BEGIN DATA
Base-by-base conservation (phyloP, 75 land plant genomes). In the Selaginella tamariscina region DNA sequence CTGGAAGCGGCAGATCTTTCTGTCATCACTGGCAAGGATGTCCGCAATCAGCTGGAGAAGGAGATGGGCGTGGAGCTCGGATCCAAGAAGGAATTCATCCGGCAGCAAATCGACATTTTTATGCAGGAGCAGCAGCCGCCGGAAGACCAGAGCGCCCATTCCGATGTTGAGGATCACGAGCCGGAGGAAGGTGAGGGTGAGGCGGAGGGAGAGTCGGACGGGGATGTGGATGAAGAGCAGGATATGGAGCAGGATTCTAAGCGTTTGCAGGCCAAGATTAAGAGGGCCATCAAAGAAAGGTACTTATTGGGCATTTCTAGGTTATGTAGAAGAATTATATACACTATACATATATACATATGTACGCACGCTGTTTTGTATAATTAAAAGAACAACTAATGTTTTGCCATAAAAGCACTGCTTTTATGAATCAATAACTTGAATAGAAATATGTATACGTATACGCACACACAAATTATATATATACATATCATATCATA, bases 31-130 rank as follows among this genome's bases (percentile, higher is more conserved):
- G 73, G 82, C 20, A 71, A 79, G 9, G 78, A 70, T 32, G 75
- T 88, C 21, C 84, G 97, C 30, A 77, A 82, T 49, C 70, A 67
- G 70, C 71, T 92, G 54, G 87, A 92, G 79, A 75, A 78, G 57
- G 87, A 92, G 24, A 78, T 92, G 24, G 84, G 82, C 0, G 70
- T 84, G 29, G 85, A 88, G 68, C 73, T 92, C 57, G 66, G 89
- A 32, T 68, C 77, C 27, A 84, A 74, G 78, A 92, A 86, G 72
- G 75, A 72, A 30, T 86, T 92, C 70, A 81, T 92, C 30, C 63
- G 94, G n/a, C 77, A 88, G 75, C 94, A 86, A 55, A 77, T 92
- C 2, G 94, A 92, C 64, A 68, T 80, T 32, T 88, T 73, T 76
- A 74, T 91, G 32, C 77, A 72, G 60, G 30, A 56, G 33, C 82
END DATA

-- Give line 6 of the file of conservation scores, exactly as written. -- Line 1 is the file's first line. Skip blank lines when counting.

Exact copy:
- T 84, G 29, G 85, A 88, G 68, C 73, T 92, C 57, G 66, G 89